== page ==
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  • #187702 Report Abuse
    Christie
    Participant

    Any help is most appreciated.

    I have 2 dogs: a 13 1/2 yo pittie mix and an 8 yo catahoula mix. My senior boy has health issues and is underweight at 93lbs and my catahoula is overweight at 52lbs.

    My dogs are extremely picky eaters. My senior boy has a large tumor under his skin (front chest) that the vet would’ve liked to remove but given his age and health issues, has a wait and see approach. She did recommend switching to a food that has a lower carbohydrate percentage in case it turns out that the tumor is cancerous.

    I had switched both to The Farmer’s Dog but after 2 months it just wasn’t affordable.

    None of the dog food brands list carb percentages on the bags. And short of calling every manufacturer to get that info, does anyone know off hand any brands that are typically low carb.

    The only wrench thrown into the situation is that after feeding my dogs Merrick for years, the 8 year old developed a heart murmur 3 years ago. At the time the vet I went to urged me to stop feeding her grain free food. I switched them to a grain inclusive brand that was recommended (that I wasn’t fond of) but after 3 years and OTC supplements, the heart murmur has improved.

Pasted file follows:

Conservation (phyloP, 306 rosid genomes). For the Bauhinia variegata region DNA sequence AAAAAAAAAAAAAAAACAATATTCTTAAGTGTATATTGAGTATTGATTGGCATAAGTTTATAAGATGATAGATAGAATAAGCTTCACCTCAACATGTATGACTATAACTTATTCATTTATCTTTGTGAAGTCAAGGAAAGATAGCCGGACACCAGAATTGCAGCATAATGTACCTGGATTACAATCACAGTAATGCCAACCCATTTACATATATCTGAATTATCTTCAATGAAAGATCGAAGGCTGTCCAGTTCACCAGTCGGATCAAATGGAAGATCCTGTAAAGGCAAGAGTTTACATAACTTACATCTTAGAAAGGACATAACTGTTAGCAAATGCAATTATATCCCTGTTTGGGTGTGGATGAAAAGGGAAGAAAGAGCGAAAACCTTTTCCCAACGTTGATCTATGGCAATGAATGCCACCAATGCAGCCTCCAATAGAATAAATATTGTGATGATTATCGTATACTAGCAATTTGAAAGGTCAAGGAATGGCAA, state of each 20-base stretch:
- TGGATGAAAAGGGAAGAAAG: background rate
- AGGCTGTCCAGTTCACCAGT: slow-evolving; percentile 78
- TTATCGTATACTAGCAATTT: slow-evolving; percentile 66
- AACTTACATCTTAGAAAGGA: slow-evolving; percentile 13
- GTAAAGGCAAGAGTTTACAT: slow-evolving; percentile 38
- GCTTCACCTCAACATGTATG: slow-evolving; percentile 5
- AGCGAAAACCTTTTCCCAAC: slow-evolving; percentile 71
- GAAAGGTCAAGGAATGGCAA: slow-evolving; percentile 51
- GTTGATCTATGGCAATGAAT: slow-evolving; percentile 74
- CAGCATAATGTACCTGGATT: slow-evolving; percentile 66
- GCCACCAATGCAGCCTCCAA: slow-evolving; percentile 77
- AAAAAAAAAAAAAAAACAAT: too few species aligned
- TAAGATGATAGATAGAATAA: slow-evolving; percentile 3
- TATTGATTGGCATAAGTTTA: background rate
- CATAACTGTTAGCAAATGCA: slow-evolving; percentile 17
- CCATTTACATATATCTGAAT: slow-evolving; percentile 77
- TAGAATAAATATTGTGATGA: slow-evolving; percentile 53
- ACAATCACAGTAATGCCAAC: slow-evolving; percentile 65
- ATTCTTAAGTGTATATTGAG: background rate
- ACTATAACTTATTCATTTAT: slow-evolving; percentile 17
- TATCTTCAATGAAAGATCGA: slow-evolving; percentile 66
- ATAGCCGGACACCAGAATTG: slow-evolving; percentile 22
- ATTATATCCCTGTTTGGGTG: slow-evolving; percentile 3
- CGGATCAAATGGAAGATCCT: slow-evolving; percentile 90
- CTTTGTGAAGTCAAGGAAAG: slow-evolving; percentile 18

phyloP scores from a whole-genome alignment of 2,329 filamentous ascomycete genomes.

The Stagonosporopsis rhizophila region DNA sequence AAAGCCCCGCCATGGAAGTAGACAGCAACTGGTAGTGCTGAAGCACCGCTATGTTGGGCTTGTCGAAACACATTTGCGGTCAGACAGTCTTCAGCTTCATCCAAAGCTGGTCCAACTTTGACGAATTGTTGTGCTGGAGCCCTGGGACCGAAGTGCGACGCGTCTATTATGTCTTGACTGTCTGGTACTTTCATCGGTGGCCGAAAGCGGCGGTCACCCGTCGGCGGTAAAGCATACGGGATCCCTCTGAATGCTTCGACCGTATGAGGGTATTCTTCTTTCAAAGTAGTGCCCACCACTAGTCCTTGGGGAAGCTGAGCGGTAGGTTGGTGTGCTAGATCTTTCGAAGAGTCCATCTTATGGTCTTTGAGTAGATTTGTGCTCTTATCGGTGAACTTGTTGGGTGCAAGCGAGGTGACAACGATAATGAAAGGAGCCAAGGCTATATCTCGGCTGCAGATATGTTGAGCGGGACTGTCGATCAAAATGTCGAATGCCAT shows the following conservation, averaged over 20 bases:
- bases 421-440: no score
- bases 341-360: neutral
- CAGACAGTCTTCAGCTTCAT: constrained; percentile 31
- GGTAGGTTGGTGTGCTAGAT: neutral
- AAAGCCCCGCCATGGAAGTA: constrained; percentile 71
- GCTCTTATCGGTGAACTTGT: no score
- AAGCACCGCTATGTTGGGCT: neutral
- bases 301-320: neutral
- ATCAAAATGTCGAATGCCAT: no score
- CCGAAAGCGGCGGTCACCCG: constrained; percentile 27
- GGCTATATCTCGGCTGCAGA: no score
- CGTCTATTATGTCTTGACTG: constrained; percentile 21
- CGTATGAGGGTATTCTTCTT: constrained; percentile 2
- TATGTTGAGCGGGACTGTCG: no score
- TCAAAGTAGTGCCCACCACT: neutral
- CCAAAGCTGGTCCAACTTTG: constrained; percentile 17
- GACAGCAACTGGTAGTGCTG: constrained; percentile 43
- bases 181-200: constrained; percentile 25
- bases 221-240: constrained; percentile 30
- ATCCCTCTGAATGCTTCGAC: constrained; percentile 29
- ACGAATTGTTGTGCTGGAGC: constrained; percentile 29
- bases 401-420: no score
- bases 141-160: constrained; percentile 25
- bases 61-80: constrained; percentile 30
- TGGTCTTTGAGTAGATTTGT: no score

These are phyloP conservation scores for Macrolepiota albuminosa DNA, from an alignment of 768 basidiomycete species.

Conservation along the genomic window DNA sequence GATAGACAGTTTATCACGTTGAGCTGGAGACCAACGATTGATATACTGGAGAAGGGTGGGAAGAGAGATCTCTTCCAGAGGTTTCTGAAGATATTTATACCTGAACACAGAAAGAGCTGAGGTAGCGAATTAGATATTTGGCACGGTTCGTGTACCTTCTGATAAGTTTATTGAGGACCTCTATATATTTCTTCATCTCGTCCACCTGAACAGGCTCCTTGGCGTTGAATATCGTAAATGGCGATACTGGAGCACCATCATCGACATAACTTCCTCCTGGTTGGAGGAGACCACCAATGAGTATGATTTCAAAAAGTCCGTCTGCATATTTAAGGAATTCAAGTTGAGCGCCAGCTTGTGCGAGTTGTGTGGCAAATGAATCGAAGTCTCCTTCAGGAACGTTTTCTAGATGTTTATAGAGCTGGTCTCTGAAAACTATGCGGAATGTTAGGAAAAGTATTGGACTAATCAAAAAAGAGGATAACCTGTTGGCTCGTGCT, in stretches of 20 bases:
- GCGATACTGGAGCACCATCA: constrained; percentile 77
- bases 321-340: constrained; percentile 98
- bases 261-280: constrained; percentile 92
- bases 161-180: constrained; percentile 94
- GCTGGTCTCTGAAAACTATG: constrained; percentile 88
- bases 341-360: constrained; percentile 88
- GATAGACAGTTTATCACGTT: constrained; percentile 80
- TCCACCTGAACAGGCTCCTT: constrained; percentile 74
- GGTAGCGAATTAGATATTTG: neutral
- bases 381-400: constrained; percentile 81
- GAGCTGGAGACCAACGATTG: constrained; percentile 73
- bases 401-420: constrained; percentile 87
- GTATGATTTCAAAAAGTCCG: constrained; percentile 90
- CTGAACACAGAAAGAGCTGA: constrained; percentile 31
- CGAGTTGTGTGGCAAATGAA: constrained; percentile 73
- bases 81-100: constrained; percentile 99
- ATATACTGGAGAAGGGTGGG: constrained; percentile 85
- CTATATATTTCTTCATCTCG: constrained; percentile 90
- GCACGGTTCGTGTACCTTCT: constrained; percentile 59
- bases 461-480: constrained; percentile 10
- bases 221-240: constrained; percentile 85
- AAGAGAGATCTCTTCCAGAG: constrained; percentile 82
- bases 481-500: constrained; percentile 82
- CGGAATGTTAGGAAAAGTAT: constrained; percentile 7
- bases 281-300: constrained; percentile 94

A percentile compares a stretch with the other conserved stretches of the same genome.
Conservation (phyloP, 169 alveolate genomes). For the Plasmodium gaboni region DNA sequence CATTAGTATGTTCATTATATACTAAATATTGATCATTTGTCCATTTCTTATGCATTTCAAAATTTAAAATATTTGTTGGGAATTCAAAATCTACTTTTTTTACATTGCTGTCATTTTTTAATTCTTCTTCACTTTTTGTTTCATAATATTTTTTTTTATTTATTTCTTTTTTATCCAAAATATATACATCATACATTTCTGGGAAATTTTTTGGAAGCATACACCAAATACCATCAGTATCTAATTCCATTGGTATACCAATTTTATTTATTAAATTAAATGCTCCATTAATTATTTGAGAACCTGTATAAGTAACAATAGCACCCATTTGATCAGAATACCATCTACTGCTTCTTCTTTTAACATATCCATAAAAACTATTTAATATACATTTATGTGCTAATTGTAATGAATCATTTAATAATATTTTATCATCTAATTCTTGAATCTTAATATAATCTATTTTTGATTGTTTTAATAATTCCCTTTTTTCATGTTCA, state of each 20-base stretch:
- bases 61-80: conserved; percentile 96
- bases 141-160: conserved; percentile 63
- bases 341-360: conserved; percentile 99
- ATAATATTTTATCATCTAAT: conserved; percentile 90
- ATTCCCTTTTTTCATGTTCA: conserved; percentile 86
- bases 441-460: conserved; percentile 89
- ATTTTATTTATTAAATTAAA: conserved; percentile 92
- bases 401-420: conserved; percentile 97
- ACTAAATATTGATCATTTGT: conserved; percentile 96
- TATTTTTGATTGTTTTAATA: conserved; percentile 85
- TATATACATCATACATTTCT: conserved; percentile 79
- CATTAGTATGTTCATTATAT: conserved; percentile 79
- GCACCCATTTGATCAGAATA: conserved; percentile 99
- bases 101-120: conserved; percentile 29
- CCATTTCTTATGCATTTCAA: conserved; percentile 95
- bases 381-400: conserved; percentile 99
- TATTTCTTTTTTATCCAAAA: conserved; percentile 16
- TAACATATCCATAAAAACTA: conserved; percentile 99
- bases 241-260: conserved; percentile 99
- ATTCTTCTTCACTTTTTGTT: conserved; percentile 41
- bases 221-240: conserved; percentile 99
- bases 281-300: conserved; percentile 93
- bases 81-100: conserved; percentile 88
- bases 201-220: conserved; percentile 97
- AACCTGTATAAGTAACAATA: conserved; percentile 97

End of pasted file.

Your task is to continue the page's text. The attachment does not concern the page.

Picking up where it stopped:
So while I’m not against grain free as a whole, I am weary in choosing a food that is pulse heavy.

    #189278 Report Abuse
    April A
    Participant

    Hi, I’m April, and new to this forum.

    Try to feed them Sweet potato

    It is a safe, healthy, and natural treat for dogs, offering a range of health benefits (and a sweet flavor they’ll likely love). For example, sweet potatoes support a healthy digestive system thanks to their high dietary fiber content.

    Have you ever wondered what gives sweet potatoes their yellow, gold, or orange coloring? It’s beta-carotene!

    Beta-carotene is an antioxidant that helps reduce the risk of certain types of cancer while simultaneously providing protection against heart disease.

    Fun Fact: Dogs can convert beta-carotene to Vitamin A. Cats cannot; they must directly consume preformed Vitamin A.

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